Novel materials development depends heavily on the availability of fast and accurate simulation methods. Machine learning is on its way to enabling researchers to innovate complex material systems in a completely virtual environment. The method was recently published in the Nature Materials journal, by a researcher from Karlsruhe Institute of Technology (KIT) and his colleagues from Göttingen and Toronto.
The production of novel materials is beneficial for many diverse applications, including renewable energies and new medicines. AI subset, machine learning, takes simulations in material sciences to the next level. The use of neural networks specifically tailored to material simulations enables a significant speed advantage, according to physicist and AI expert Professor Pascal Friederich, Head of the AiMat – Artificial Intelligence for Materials Sciences research group at KIT’s Institute of Theoretical Informatics (ITI).
In an article published in Nature Materials, Pascal Friederich, who is also associate group leader of the Nanomaterials by Information-Guided Design division at KIT’s Institute of Nanotechnology (INT), presents an overview of the basic principles of machine learning used for simulations in material sciences. This also includes the data acquisition process and active learning methods. For simulations in materials science, it is important to achieve high accuracy over different time and size scales, ranging from the atom to the material, while limiting computational costs. In the article, the team discusses current applications including small organic molecules and large biomolecules, structurally disordered solid, liquid, and gaseous materials, and complex crystalline systems.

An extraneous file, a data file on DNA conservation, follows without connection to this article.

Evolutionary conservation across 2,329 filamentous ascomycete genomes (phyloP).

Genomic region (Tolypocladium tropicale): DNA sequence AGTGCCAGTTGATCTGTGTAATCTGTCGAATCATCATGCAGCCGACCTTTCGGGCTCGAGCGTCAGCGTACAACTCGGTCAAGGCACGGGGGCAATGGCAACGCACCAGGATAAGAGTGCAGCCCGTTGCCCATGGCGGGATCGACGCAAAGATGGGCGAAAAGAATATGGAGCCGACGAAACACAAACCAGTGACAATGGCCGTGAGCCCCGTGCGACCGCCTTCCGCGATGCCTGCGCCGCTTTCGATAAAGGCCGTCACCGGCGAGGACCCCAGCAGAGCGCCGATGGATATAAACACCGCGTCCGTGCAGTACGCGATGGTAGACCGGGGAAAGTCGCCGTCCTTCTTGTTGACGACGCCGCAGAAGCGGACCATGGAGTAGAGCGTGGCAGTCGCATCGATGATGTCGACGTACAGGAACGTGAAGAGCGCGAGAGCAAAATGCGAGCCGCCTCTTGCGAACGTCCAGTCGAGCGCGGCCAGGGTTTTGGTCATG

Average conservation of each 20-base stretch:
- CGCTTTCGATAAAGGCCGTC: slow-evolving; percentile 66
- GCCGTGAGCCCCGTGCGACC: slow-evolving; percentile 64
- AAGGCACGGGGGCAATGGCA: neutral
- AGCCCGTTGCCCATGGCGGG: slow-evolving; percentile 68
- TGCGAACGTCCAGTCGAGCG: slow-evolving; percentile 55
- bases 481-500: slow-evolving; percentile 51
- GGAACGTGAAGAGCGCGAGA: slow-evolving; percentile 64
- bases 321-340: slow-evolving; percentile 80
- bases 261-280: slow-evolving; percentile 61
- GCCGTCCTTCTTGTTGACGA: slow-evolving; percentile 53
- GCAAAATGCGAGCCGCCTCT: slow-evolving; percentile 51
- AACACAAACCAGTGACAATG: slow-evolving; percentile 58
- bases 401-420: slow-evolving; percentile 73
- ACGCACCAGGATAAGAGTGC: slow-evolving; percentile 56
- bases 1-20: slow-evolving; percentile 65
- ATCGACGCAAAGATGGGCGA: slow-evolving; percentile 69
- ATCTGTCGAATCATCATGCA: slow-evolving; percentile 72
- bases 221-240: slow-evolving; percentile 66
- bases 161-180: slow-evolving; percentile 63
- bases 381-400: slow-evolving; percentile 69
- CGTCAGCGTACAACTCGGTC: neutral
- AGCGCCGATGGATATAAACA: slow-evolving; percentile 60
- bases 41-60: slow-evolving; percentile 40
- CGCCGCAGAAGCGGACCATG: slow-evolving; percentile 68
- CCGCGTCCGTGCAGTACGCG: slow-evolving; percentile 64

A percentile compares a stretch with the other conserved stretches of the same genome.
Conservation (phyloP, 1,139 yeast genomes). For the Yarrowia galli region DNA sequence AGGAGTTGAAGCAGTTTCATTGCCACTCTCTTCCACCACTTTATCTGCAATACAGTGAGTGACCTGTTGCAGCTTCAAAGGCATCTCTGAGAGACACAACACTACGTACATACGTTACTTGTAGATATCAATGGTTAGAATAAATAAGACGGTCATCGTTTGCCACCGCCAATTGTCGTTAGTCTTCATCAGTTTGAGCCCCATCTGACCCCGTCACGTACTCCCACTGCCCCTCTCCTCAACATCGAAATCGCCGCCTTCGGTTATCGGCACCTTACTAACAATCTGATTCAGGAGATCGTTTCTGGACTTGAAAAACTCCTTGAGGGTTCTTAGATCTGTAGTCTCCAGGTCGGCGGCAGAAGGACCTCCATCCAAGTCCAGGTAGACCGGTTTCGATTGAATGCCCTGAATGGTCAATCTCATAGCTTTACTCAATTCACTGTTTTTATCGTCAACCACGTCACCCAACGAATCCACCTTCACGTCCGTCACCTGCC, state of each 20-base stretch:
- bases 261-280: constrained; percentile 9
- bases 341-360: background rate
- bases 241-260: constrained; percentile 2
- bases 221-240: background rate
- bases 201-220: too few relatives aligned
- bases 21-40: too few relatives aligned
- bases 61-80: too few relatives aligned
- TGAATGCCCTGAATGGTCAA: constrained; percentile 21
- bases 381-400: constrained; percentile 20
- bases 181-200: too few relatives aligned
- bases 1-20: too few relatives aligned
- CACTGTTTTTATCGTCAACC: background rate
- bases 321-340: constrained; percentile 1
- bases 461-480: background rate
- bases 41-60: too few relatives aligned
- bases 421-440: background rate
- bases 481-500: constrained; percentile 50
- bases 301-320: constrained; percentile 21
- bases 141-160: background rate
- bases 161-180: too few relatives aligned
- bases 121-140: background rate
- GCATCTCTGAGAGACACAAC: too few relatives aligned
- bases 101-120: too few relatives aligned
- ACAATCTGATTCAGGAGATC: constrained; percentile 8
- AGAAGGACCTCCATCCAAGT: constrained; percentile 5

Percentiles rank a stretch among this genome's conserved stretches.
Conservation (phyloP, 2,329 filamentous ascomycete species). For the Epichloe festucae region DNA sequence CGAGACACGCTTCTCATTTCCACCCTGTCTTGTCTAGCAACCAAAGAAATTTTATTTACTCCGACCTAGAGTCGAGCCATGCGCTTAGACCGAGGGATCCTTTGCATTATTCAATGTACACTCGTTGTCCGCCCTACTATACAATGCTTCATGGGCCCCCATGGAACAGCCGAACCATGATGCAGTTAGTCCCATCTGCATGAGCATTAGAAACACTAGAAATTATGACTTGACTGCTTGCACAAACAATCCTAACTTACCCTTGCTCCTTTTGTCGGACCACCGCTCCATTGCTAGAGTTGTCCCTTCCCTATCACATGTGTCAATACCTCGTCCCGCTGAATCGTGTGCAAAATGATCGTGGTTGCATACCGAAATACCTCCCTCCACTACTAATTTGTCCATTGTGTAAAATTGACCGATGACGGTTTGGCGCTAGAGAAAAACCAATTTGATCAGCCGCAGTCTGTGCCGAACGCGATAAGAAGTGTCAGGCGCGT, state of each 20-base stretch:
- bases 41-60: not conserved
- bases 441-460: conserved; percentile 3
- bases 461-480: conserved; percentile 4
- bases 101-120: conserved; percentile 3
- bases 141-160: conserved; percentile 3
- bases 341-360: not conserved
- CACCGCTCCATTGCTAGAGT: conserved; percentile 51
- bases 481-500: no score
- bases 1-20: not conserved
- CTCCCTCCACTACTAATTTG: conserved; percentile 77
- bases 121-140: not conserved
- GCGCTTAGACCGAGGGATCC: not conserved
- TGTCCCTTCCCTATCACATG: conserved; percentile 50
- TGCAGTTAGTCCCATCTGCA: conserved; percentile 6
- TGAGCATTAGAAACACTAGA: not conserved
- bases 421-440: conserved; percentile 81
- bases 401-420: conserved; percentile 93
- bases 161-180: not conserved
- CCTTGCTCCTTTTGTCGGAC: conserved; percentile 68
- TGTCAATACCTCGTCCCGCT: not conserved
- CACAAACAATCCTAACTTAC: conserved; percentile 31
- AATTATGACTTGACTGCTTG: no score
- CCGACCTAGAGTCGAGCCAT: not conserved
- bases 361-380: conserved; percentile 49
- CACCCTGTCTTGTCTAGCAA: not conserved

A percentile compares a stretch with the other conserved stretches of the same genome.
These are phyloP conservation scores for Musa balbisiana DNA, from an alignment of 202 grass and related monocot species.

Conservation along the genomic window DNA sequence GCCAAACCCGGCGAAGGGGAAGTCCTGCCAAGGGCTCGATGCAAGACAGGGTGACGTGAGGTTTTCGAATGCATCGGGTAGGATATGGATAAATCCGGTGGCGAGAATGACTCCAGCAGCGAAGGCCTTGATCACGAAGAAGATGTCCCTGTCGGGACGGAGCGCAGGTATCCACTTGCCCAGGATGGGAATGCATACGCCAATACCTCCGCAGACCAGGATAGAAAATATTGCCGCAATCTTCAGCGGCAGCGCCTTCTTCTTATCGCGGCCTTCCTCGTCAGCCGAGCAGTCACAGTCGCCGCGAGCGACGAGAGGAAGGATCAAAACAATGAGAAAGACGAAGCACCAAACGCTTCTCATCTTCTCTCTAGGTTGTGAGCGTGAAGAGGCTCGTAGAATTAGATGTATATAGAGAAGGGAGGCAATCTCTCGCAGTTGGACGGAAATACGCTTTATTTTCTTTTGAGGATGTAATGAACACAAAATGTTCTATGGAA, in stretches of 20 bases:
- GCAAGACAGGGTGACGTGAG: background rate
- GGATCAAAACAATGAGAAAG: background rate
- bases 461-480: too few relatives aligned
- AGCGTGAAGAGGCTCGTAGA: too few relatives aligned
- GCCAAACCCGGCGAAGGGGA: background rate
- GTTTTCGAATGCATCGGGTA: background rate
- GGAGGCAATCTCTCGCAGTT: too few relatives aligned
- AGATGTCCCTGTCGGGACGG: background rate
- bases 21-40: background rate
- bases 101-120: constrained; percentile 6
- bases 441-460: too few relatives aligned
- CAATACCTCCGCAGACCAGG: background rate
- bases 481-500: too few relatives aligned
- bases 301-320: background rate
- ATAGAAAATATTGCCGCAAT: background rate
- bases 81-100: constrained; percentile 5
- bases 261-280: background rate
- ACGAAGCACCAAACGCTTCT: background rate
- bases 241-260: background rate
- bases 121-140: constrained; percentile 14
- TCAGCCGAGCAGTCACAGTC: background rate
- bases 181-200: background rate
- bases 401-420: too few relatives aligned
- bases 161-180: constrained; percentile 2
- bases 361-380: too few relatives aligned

The researchers suggest the development of hybrid methods that combine machine learning (ML) and molecular mechanics (MM) methods. MM simulations use force fields to calculate forces acting on each individual particle and thus predict motions. The potentials of the ML and MM methods are similar, a tight integration with variable transition areas is possible. The hybrid methods could significantly accelerate the simulation of large biomolecules or enzymatic reactions in the future.
Original Release: Eureka Alert